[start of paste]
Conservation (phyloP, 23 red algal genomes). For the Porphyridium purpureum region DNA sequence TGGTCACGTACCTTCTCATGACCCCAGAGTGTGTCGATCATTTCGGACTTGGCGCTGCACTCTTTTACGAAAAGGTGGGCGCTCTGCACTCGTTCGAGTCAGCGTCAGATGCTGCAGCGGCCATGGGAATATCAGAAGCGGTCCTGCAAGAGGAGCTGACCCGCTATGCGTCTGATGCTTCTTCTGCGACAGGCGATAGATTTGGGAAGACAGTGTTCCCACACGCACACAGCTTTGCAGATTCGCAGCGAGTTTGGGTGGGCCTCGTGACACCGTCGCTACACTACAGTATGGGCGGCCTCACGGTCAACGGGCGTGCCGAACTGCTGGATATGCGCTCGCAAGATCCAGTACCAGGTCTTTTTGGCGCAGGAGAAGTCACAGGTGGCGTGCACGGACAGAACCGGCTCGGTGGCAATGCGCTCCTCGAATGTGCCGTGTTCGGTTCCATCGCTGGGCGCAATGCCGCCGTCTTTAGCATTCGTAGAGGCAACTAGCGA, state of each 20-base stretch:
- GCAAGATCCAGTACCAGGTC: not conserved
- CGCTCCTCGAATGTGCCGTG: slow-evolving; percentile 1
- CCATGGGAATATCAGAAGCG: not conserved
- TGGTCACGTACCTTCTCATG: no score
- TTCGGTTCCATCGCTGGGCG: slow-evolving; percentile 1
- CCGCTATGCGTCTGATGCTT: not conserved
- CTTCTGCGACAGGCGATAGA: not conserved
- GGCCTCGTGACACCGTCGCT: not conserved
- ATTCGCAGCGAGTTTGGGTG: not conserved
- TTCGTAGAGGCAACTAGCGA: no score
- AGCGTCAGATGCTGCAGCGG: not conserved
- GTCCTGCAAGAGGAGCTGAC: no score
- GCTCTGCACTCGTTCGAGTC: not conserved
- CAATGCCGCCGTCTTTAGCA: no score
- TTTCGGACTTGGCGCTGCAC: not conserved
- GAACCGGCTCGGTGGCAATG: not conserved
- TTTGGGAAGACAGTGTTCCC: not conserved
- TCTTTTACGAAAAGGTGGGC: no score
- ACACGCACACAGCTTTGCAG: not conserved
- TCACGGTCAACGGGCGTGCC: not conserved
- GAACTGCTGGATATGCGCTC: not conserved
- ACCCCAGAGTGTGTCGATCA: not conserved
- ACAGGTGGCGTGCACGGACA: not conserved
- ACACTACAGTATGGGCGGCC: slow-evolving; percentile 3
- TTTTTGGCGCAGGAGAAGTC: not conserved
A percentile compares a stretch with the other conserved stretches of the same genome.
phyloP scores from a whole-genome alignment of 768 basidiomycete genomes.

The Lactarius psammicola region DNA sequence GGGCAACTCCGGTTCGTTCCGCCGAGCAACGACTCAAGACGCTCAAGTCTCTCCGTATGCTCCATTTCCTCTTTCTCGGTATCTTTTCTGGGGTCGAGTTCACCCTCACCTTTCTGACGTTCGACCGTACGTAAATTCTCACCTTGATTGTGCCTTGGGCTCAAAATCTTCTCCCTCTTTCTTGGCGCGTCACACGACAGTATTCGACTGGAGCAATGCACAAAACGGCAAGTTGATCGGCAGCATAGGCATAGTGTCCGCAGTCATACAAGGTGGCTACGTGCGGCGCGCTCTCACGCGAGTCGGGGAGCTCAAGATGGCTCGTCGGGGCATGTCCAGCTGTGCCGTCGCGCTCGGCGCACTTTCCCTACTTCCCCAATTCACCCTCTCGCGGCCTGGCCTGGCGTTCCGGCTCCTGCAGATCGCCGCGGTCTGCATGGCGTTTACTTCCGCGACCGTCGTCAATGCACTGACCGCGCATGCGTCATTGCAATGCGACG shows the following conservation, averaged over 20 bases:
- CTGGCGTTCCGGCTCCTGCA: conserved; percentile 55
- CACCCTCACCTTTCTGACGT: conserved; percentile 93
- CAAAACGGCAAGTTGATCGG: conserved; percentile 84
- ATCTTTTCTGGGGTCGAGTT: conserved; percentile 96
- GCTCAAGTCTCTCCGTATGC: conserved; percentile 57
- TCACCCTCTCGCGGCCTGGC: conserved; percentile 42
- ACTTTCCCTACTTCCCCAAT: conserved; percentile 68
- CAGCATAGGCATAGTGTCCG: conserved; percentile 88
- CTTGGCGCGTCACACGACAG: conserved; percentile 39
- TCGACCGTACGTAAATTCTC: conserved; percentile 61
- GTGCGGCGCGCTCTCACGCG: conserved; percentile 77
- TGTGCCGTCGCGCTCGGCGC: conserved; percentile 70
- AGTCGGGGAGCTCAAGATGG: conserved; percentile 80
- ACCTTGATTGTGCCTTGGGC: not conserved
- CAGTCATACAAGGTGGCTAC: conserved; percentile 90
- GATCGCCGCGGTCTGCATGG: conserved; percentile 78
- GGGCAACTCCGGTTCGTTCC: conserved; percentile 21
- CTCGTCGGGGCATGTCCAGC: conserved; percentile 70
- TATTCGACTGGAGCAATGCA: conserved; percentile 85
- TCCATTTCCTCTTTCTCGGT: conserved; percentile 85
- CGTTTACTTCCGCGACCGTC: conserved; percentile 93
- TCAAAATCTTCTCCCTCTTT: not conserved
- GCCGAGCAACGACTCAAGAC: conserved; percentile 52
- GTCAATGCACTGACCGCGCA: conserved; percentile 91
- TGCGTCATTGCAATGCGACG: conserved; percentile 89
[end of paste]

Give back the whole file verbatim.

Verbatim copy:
Conservation (phyloP, 23 red algal genomes). For the Porphyridium purpureum region DNA sequence TGGTCACGTACCTTCTCATGACCCCAGAGTGTGTCGATCATTTCGGACTTGGCGCTGCACTCTTTTACGAAAAGGTGGGCGCTCTGCACTCGTTCGAGTCAGCGTCAGATGCTGCAGCGGCCATGGGAATATCAGAAGCGGTCCTGCAAGAGGAGCTGACCCGCTATGCGTCTGATGCTTCTTCTGCGACAGGCGATAGATTTGGGAAGACAGTGTTCCCACACGCACACAGCTTTGCAGATTCGCAGCGAGTTTGGGTGGGCCTCGTGACACCGTCGCTACACTACAGTATGGGCGGCCTCACGGTCAACGGGCGTGCCGAACTGCTGGATATGCGCTCGCAAGATCCAGTACCAGGTCTTTTTGGCGCAGGAGAAGTCACAGGTGGCGTGCACGGACAGAACCGGCTCGGTGGCAATGCGCTCCTCGAATGTGCCGTGTTCGGTTCCATCGCTGGGCGCAATGCCGCCGTCTTTAGCATTCGTAGAGGCAACTAGCGA, state of each 20-base stretch:
- GCAAGATCCAGTACCAGGTC: not conserved
- CGCTCCTCGAATGTGCCGTG: slow-evolving; percentile 1
- CCATGGGAATATCAGAAGCG: not conserved
- TGGTCACGTACCTTCTCATG: no score
- TTCGGTTCCATCGCTGGGCG: slow-evolving; percentile 1
- CCGCTATGCGTCTGATGCTT: not conserved
- CTTCTGCGACAGGCGATAGA: not conserved
- GGCCTCGTGACACCGTCGCT: not conserved
- ATTCGCAGCGAGTTTGGGTG: not conserved
- TTCGTAGAGGCAACTAGCGA: no score
- AGCGTCAGATGCTGCAGCGG: not conserved
- GTCCTGCAAGAGGAGCTGAC: no score
- GCTCTGCACTCGTTCGAGTC: not conserved
- CAATGCCGCCGTCTTTAGCA: no score
- TTTCGGACTTGGCGCTGCAC: not conserved
- GAACCGGCTCGGTGGCAATG: not conserved
- TTTGGGAAGACAGTGTTCCC: not conserved
- TCTTTTACGAAAAGGTGGGC: no score
- ACACGCACACAGCTTTGCAG: not conserved
- TCACGGTCAACGGGCGTGCC: not conserved
- GAACTGCTGGATATGCGCTC: not conserved
- ACCCCAGAGTGTGTCGATCA: not conserved
- ACAGGTGGCGTGCACGGACA: not conserved
- ACACTACAGTATGGGCGGCC: slow-evolving; percentile 3
- TTTTTGGCGCAGGAGAAGTC: not conserved
A percentile compares a stretch with the other conserved stretches of the same genome.
phyloP scores from a whole-genome alignment of 768 basidiomycete genomes.

The Lactarius psammicola region DNA sequence GGGCAACTCCGGTTCGTTCCGCCGAGCAACGACTCAAGACGCTCAAGTCTCTCCGTATGCTCCATTTCCTCTTTCTCGGTATCTTTTCTGGGGTCGAGTTCACCCTCACCTTTCTGACGTTCGACCGTACGTAAATTCTCACCTTGATTGTGCCTTGGGCTCAAAATCTTCTCCCTCTTTCTTGGCGCGTCACACGACAGTATTCGACTGGAGCAATGCACAAAACGGCAAGTTGATCGGCAGCATAGGCATAGTGTCCGCAGTCATACAAGGTGGCTACGTGCGGCGCGCTCTCACGCGAGTCGGGGAGCTCAAGATGGCTCGTCGGGGCATGTCCAGCTGTGCCGTCGCGCTCGGCGCACTTTCCCTACTTCCCCAATTCACCCTCTCGCGGCCTGGCCTGGCGTTCCGGCTCCTGCAGATCGCCGCGGTCTGCATGGCGTTTACTTCCGCGACCGTCGTCAATGCACTGACCGCGCATGCGTCATTGCAATGCGACG shows the following conservation, averaged over 20 bases:
- CTGGCGTTCCGGCTCCTGCA: conserved; percentile 55
- CACCCTCACCTTTCTGACGT: conserved; percentile 93
- CAAAACGGCAAGTTGATCGG: conserved; percentile 84
- ATCTTTTCTGGGGTCGAGTT: conserved; percentile 96
- GCTCAAGTCTCTCCGTATGC: conserved; percentile 57
- TCACCCTCTCGCGGCCTGGC: conserved; percentile 42
- ACTTTCCCTACTTCCCCAAT: conserved; percentile 68
- CAGCATAGGCATAGTGTCCG: conserved; percentile 88
- CTTGGCGCGTCACACGACAG: conserved; percentile 39
- TCGACCGTACGTAAATTCTC: conserved; percentile 61
- GTGCGGCGCGCTCTCACGCG: conserved; percentile 77
- TGTGCCGTCGCGCTCGGCGC: conserved; percentile 70
- AGTCGGGGAGCTCAAGATGG: conserved; percentile 80
- ACCTTGATTGTGCCTTGGGC: not conserved
- CAGTCATACAAGGTGGCTAC: conserved; percentile 90
- GATCGCCGCGGTCTGCATGG: conserved; percentile 78
- GGGCAACTCCGGTTCGTTCC: conserved; percentile 21
- CTCGTCGGGGCATGTCCAGC: conserved; percentile 70
- TATTCGACTGGAGCAATGCA: conserved; percentile 85
- TCCATTTCCTCTTTCTCGGT: conserved; percentile 85
- CGTTTACTTCCGCGACCGTC: conserved; percentile 93
- TCAAAATCTTCTCCCTCTTT: not conserved
- GCCGAGCAACGACTCAAGAC: conserved; percentile 52
- GTCAATGCACTGACCGCGCA: conserved; percentile 91
- TGCGTCATTGCAATGCGACG: conserved; percentile 89